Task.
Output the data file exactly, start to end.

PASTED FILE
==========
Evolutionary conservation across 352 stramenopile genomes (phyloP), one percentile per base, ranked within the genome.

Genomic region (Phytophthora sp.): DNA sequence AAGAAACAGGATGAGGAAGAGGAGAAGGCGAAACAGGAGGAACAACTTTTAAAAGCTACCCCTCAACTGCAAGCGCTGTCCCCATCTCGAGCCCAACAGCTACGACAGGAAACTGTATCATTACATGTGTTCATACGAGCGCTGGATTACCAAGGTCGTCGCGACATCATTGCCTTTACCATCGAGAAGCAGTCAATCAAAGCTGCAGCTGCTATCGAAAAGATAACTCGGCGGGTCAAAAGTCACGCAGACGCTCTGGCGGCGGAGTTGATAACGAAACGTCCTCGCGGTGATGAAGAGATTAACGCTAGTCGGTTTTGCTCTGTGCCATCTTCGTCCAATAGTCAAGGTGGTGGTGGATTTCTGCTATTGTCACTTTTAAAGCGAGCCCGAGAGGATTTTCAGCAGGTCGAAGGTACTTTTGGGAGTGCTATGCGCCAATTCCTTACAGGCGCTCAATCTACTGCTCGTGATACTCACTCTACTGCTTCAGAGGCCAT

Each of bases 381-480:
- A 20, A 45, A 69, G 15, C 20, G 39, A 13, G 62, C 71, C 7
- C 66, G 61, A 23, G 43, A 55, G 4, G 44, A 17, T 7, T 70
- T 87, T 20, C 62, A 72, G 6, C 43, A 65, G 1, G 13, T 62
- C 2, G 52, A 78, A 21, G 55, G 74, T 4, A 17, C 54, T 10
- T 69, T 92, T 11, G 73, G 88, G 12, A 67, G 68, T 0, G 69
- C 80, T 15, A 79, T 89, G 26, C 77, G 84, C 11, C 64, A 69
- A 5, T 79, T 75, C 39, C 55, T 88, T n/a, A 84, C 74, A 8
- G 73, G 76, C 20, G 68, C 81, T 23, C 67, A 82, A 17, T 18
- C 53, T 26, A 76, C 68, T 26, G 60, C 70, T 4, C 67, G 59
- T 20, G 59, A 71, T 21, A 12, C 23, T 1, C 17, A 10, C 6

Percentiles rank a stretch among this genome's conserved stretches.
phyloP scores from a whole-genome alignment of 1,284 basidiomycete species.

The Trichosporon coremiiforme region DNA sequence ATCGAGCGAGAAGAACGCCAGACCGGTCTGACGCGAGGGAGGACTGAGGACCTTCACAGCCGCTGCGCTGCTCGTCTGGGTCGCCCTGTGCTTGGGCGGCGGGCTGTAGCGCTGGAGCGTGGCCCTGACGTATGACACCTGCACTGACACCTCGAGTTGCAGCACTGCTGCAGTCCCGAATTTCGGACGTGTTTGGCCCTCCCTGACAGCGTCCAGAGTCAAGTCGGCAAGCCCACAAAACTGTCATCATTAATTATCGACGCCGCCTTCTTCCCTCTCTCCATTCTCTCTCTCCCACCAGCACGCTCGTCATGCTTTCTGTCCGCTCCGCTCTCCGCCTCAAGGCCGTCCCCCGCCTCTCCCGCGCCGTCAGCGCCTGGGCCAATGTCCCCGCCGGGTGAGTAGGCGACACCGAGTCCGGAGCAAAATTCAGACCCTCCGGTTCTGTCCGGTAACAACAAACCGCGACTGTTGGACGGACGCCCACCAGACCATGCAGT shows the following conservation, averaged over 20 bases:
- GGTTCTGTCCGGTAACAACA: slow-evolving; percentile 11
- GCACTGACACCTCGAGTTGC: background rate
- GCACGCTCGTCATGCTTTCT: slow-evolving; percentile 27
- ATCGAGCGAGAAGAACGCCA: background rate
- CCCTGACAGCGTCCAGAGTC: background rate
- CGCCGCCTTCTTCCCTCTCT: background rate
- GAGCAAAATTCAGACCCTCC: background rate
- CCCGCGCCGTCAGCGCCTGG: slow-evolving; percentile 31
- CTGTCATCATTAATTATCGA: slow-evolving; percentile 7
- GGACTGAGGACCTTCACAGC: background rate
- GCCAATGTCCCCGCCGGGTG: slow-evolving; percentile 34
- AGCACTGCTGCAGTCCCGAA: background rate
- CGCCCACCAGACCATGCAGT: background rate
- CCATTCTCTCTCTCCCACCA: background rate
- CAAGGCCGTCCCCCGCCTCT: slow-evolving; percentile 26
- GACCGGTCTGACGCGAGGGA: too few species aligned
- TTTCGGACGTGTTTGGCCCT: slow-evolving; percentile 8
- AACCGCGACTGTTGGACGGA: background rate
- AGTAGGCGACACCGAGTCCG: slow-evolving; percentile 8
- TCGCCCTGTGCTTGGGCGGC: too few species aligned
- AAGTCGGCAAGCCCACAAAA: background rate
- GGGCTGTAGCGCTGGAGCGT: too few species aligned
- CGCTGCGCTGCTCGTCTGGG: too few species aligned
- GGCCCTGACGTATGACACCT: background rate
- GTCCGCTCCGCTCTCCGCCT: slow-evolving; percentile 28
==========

Evolutionary conservation across 352 stramenopile genomes (phyloP), one percentile per base, ranked within the genome.

Genomic region (Phytophthora sp.): DNA sequence AAGAAACAGGATGAGGAAGAGGAGAAGGCGAAACAGGAGGAACAACTTTTAAAAGCTACCCCTCAACTGCAAGCGCTGTCCCCATCTCGAGCCCAACAGCTACGACAGGAAACTGTATCATTACATGTGTTCATACGAGCGCTGGATTACCAAGGTCGTCGCGACATCATTGCCTTTACCATCGAGAAGCAGTCAATCAAAGCTGCAGCTGCTATCGAAAAGATAACTCGGCGGGTCAAAAGTCACGCAGACGCTCTGGCGGCGGAGTTGATAACGAAACGTCCTCGCGGTGATGAAGAGATTAACGCTAGTCGGTTTTGCTCTGTGCCATCTTCGTCCAATAGTCAAGGTGGTGGTGGATTTCTGCTATTGTCACTTTTAAAGCGAGCCCGAGAGGATTTTCAGCAGGTCGAAGGTACTTTTGGGAGTGCTATGCGCCAATTCCTTACAGGCGCTCAATCTACTGCTCGTGATACTCACTCTACTGCTTCAGAGGCCAT

Each of bases 381-480:
- A 20, A 45, A 69, G 15, C 20, G 39, A 13, G 62, C 71, C 7
- C 66, G 61, A 23, G 43, A 55, G 4, G 44, A 17, T 7, T 70
- T 87, T 20, C 62, A 72, G 6, C 43, A 65, G 1, G 13, T 62
- C 2, G 52, A 78, A 21, G 55, G 74, T 4, A 17, C 54, T 10
- T 69, T 92, T 11, G 73, G 88, G 12, A 67, G 68, T 0, G 69
- C 80, T 15, A 79, T 89, G 26, C 77, G 84, C 11, C 64, A 69
- A 5, T 79, T 75, C 39, C 55, T 88, T n/a, A 84, C 74, A 8
- G 73, G 76, C 20, G 68, C 81, T 23, C 67, A 82, A 17, T 18
- C 53, T 26, A 76, C 68, T 26, G 60, C 70, T 4, C 67, G 59
- T 20, G 59, A 71, T 21, A 12, C 23, T 1, C 17, A 10, C 6

Percentiles rank a stretch among this genome's conserved stretches.
phyloP scores from a whole-genome alignment of 1,284 basidiomycete species.

The Trichosporon coremiiforme region DNA sequence ATCGAGCGAGAAGAACGCCAGACCGGTCTGACGCGAGGGAGGACTGAGGACCTTCACAGCCGCTGCGCTGCTCGTCTGGGTCGCCCTGTGCTTGGGCGGCGGGCTGTAGCGCTGGAGCGTGGCCCTGACGTATGACACCTGCACTGACACCTCGAGTTGCAGCACTGCTGCAGTCCCGAATTTCGGACGTGTTTGGCCCTCCCTGACAGCGTCCAGAGTCAAGTCGGCAAGCCCACAAAACTGTCATCATTAATTATCGACGCCGCCTTCTTCCCTCTCTCCATTCTCTCTCTCCCACCAGCACGCTCGTCATGCTTTCTGTCCGCTCCGCTCTCCGCCTCAAGGCCGTCCCCCGCCTCTCCCGCGCCGTCAGCGCCTGGGCCAATGTCCCCGCCGGGTGAGTAGGCGACACCGAGTCCGGAGCAAAATTCAGACCCTCCGGTTCTGTCCGGTAACAACAAACCGCGACTGTTGGACGGACGCCCACCAGACCATGCAGT shows the following conservation, averaged over 20 bases:
- GGTTCTGTCCGGTAACAACA: slow-evolving; percentile 11
- GCACTGACACCTCGAGTTGC: background rate
- GCACGCTCGTCATGCTTTCT: slow-evolving; percentile 27
- ATCGAGCGAGAAGAACGCCA: background rate
- CCCTGACAGCGTCCAGAGTC: background rate
- CGCCGCCTTCTTCCCTCTCT: background rate
- GAGCAAAATTCAGACCCTCC: background rate
- CCCGCGCCGTCAGCGCCTGG: slow-evolving; percentile 31
- CTGTCATCATTAATTATCGA: slow-evolving; percentile 7
- GGACTGAGGACCTTCACAGC: background rate
- GCCAATGTCCCCGCCGGGTG: slow-evolving; percentile 34
- AGCACTGCTGCAGTCCCGAA: background rate
- CGCCCACCAGACCATGCAGT: background rate
- CCATTCTCTCTCTCCCACCA: background rate
- CAAGGCCGTCCCCCGCCTCT: slow-evolving; percentile 26
- GACCGGTCTGACGCGAGGGA: too few species aligned
- TTTCGGACGTGTTTGGCCCT: slow-evolving; percentile 8
- AACCGCGACTGTTGGACGGA: background rate
- AGTAGGCGACACCGAGTCCG: slow-evolving; percentile 8
- TCGCCCTGTGCTTGGGCGGC: too few species aligned
- AAGTCGGCAAGCCCACAAAA: background rate
- GGGCTGTAGCGCTGGAGCGT: too few species aligned
- CGCTGCGCTGCTCGTCTGGG: too few species aligned
- GGCCCTGACGTATGACACCT: background rate
- GTCCGCTCCGCTCTCCGCCT: slow-evolving; percentile 28